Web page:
Mexico City; DF

A rest, here, for 5 days, the first actual rest in Mexico. Anonymity in the enormous city, in the hostel too, Ace hides in a safe place on the roof so to everyone else at the hostel I’m just some scraggly bearded American wearing the same clothes over and over. Which we’re all doing but rain pants and a cycling cap, what’s with that bro?

image

I’m here with Daniel, below, who biked across the US last year and just graduated from Ohio State, moving to Sacramento soon to start working with AmeriCorps. Thanks for coming to visit!
image

We spend the days touring the city, eating, playing cards. This city is epic, so much character, so much to do. We stayed in the city center by the Zocalo, the central plaza.

image
Coyoacan lies south of the city center. It’s a beautiful colonial center, where Cortes originally built his home until problems with the Aztecs forced him to move back to their part of the city. There are big indoor markets here, street artists outside, cobblestones and elaborate churches. Also apparently an extremely popular coffee shop, just look for the place where everyone -everyone- is walking away from with a take-out cup decorated in the red, white, and green of the Mexican flag. Frida Kahlo’s home, the Blue House, it too is in Coyoacan as well. The house is a kind of contradiction, vibrantly painted, visually beautiful, but the artwork and the history of Frida inside bears witness to the pain and struggle of her life.

image
Coyoacan, colonial, elegant.

image
Then there’s Xochimilco, south-southwest of the center. The area is full of canals, upon which people rent long, flat boats and are paddled around for an hour or two or three, perfect for a little fiesta on the water. Mariachi bands and food vendors float around on boats of their own, entertaining, feeding.

image
Festive.

image
And a day tour to Puebla, a colonial city to the west of the city famed for its churches. Here, the Chapel of the Rosario, was deemed the eighth wonder of the Old World when completed in the 17th century, due to its ornateness. Every surface inside covered with gold gilding, unbelievable.
image
Old World charm in the New World.

image
More, on top of the world, the view from the Pyramid of Cholula, third largest pyramid in the world. Although the Spanish built a church on top of the pyramid, and now the pyramid itself is a tad overgrown with grass and trees, so from many angles tends to resemble a large hill.

image
Other pyramids, in Teotihuacan. We stand atop the Pyramid of the Moon, the Pyramid of the Sun in the background left. Pyramid of the Sun = 7th largest pyramid in the world.

image
Not to be missed, anywhere in Mexico, are the panaderias. All of these bakeries, phenomenal! Variety in opulence, from sugar-cookies to the Mexican conchas, those balls of soft enriched dough with a hardened sugar coating resembling a sea-shell, to cake “popsicles”, to whole wheat biscuits with a light chocolate coating. We did our due diligence tasting as many as we could…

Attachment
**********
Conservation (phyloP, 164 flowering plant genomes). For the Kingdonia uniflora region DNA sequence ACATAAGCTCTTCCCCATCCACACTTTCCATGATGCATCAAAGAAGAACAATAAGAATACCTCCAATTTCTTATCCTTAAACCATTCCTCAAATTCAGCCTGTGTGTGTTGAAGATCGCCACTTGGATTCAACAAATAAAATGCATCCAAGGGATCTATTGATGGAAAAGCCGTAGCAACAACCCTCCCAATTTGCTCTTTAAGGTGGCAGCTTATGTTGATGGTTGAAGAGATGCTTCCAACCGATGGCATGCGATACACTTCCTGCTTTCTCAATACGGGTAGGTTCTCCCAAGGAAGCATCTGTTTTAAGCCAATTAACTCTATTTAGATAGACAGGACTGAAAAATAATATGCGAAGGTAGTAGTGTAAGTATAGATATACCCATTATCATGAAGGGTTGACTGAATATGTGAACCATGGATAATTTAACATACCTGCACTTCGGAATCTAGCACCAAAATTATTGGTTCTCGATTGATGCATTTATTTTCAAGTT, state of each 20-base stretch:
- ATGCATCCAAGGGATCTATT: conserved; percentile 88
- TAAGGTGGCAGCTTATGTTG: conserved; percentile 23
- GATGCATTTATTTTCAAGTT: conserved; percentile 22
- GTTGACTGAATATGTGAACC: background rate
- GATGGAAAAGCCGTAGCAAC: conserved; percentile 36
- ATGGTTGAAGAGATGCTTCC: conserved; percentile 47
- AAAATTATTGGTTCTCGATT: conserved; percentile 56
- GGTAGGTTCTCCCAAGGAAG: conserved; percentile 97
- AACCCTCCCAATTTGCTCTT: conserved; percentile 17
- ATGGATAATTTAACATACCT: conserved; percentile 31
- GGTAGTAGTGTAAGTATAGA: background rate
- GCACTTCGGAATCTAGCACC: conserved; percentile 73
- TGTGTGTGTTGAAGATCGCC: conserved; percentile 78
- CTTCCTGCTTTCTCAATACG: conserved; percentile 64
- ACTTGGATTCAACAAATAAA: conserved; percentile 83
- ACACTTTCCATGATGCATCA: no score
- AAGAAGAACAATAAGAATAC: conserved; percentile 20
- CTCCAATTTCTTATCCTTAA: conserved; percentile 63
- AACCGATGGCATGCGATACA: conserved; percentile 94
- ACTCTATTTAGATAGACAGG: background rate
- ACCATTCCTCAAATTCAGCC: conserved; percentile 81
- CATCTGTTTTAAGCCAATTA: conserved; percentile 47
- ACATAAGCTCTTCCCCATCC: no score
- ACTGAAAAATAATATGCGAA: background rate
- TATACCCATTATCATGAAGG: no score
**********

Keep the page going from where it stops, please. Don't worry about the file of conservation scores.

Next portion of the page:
image
Yes please…

image
Save room for dessert… Or maybe midday snack?

image
Some of the best whole wheat pastries ever. So filling, and so tasty. Those rectangles in the background? Perfect for soon-to-be-less-hungry cyclists.

image
Also, our favorite quesadilla stand in the city. Figuring out the Mexican eating times has taken a little while. Many street food stands are open starting late morning until the evening, but promptly close at 5 or 6. The Mexicans favor a more substantial lunch and a (much later) lighter dinner, not exactly the American schedule.

image
Eating well in Mexico, check.

image
But not everything is fun and games and food. A week or two ago some leaf-cutter ants visited me and the tent one night. Apparently they have a taste for tent mesh, so the inner layer of my tent now has quite a few holes and tears. A morning spent sewing up the worst offenses, productive, though now portions of the mesh look like there are giant spiders crawling up the sides. Quite a sight to wake go to. But so far it’s still usable, so that’s that.

Advertisements

4 thoughts on “Mexico City; DF

Leave a Reply

Fill in your details below or click an icon to log in:

WordPress.com Logo

You are commenting using your WordPress.com account. Log Out / Change )

Twitter picture

You are commenting using your Twitter account. Log Out / Change )

Facebook photo

You are commenting using your Facebook account. Log Out / Change )

Google+ photo

You are commenting using your Google+ account. Log Out / Change )

Connecting to %s